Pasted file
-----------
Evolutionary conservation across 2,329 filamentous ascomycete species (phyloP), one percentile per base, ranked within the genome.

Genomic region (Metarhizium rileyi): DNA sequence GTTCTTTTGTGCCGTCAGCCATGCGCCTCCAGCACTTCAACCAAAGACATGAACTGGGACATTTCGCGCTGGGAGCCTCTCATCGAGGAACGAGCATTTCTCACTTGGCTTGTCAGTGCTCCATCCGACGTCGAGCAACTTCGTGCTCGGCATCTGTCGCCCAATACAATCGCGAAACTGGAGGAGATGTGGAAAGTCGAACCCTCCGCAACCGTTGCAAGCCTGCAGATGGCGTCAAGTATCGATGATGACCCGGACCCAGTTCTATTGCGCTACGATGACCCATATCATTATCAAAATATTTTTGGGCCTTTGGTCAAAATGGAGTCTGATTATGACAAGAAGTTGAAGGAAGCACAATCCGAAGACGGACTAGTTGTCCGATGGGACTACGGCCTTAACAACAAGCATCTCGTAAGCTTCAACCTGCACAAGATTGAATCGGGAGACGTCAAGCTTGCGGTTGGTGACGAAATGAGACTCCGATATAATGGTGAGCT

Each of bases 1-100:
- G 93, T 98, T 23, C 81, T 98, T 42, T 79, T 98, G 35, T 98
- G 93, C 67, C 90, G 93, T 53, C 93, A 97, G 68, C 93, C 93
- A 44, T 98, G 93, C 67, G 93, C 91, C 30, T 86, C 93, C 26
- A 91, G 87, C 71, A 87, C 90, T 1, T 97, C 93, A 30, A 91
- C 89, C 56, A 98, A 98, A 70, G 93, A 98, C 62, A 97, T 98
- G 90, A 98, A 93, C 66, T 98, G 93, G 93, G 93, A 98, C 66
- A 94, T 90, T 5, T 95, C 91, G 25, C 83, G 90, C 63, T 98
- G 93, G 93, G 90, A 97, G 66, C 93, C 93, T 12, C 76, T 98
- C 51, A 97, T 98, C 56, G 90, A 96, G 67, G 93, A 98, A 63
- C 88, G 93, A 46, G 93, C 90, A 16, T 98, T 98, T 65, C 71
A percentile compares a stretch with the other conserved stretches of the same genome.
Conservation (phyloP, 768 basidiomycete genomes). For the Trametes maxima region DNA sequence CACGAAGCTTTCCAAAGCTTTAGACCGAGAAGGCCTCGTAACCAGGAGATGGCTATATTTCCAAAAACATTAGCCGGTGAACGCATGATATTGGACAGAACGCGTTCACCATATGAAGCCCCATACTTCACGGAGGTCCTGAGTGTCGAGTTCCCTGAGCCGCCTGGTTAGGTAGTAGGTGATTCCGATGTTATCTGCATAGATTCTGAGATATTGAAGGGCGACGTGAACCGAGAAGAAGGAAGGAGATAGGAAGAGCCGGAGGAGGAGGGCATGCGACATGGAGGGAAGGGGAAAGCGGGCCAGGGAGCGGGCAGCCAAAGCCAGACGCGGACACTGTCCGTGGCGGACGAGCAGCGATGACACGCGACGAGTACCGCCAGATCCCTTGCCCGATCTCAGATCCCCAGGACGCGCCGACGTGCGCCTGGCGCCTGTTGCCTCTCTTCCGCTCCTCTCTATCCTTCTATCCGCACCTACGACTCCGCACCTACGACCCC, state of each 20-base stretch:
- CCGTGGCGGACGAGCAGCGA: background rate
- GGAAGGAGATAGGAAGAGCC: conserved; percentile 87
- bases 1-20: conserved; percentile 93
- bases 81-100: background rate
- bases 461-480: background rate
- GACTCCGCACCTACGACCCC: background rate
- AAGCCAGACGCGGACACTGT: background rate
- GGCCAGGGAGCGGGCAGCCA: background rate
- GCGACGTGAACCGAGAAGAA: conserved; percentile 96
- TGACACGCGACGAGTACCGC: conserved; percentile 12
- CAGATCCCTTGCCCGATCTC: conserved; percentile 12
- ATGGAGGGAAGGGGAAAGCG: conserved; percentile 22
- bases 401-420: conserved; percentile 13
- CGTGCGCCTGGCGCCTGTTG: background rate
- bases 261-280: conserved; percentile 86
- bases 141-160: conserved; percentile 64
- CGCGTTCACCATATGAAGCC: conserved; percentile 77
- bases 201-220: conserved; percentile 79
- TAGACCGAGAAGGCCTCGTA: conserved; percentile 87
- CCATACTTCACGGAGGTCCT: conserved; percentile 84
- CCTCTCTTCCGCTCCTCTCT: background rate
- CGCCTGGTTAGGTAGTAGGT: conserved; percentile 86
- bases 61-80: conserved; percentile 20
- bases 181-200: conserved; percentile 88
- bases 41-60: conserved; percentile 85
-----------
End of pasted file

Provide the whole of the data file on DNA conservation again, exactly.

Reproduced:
Evolutionary conservation across 2,329 filamentous ascomycete species (phyloP), one percentile per base, ranked within the genome.

Genomic region (Metarhizium rileyi): DNA sequence GTTCTTTTGTGCCGTCAGCCATGCGCCTCCAGCACTTCAACCAAAGACATGAACTGGGACATTTCGCGCTGGGAGCCTCTCATCGAGGAACGAGCATTTCTCACTTGGCTTGTCAGTGCTCCATCCGACGTCGAGCAACTTCGTGCTCGGCATCTGTCGCCCAATACAATCGCGAAACTGGAGGAGATGTGGAAAGTCGAACCCTCCGCAACCGTTGCAAGCCTGCAGATGGCGTCAAGTATCGATGATGACCCGGACCCAGTTCTATTGCGCTACGATGACCCATATCATTATCAAAATATTTTTGGGCCTTTGGTCAAAATGGAGTCTGATTATGACAAGAAGTTGAAGGAAGCACAATCCGAAGACGGACTAGTTGTCCGATGGGACTACGGCCTTAACAACAAGCATCTCGTAAGCTTCAACCTGCACAAGATTGAATCGGGAGACGTCAAGCTTGCGGTTGGTGACGAAATGAGACTCCGATATAATGGTGAGCT

Each of bases 1-100:
- G 93, T 98, T 23, C 81, T 98, T 42, T 79, T 98, G 35, T 98
- G 93, C 67, C 90, G 93, T 53, C 93, A 97, G 68, C 93, C 93
- A 44, T 98, G 93, C 67, G 93, C 91, C 30, T 86, C 93, C 26
- A 91, G 87, C 71, A 87, C 90, T 1, T 97, C 93, A 30, A 91
- C 89, C 56, A 98, A 98, A 70, G 93, A 98, C 62, A 97, T 98
- G 90, A 98, A 93, C 66, T 98, G 93, G 93, G 93, A 98, C 66
- A 94, T 90, T 5, T 95, C 91, G 25, C 83, G 90, C 63, T 98
- G 93, G 93, G 90, A 97, G 66, C 93, C 93, T 12, C 76, T 98
- C 51, A 97, T 98, C 56, G 90, A 96, G 67, G 93, A 98, A 63
- C 88, G 93, A 46, G 93, C 90, A 16, T 98, T 98, T 65, C 71
A percentile compares a stretch with the other conserved stretches of the same genome.
Conservation (phyloP, 768 basidiomycete genomes). For the Trametes maxima region DNA sequence CACGAAGCTTTCCAAAGCTTTAGACCGAGAAGGCCTCGTAACCAGGAGATGGCTATATTTCCAAAAACATTAGCCGGTGAACGCATGATATTGGACAGAACGCGTTCACCATATGAAGCCCCATACTTCACGGAGGTCCTGAGTGTCGAGTTCCCTGAGCCGCCTGGTTAGGTAGTAGGTGATTCCGATGTTATCTGCATAGATTCTGAGATATTGAAGGGCGACGTGAACCGAGAAGAAGGAAGGAGATAGGAAGAGCCGGAGGAGGAGGGCATGCGACATGGAGGGAAGGGGAAAGCGGGCCAGGGAGCGGGCAGCCAAAGCCAGACGCGGACACTGTCCGTGGCGGACGAGCAGCGATGACACGCGACGAGTACCGCCAGATCCCTTGCCCGATCTCAGATCCCCAGGACGCGCCGACGTGCGCCTGGCGCCTGTTGCCTCTCTTCCGCTCCTCTCTATCCTTCTATCCGCACCTACGACTCCGCACCTACGACCCC, state of each 20-base stretch:
- CCGTGGCGGACGAGCAGCGA: background rate
- GGAAGGAGATAGGAAGAGCC: conserved; percentile 87
- bases 1-20: conserved; percentile 93
- bases 81-100: background rate
- bases 461-480: background rate
- GACTCCGCACCTACGACCCC: background rate
- AAGCCAGACGCGGACACTGT: background rate
- GGCCAGGGAGCGGGCAGCCA: background rate
- GCGACGTGAACCGAGAAGAA: conserved; percentile 96
- TGACACGCGACGAGTACCGC: conserved; percentile 12
- CAGATCCCTTGCCCGATCTC: conserved; percentile 12
- ATGGAGGGAAGGGGAAAGCG: conserved; percentile 22
- bases 401-420: conserved; percentile 13
- CGTGCGCCTGGCGCCTGTTG: background rate
- bases 261-280: conserved; percentile 86
- bases 141-160: conserved; percentile 64
- CGCGTTCACCATATGAAGCC: conserved; percentile 77
- bases 201-220: conserved; percentile 79
- TAGACCGAGAAGGCCTCGTA: conserved; percentile 87
- CCATACTTCACGGAGGTCCT: conserved; percentile 84
- CCTCTCTTCCGCTCCTCTCT: background rate
- CGCCTGGTTAGGTAGTAGGT: conserved; percentile 86
- bases 61-80: conserved; percentile 20
- bases 181-200: conserved; percentile 88
- bases 41-60: conserved; percentile 85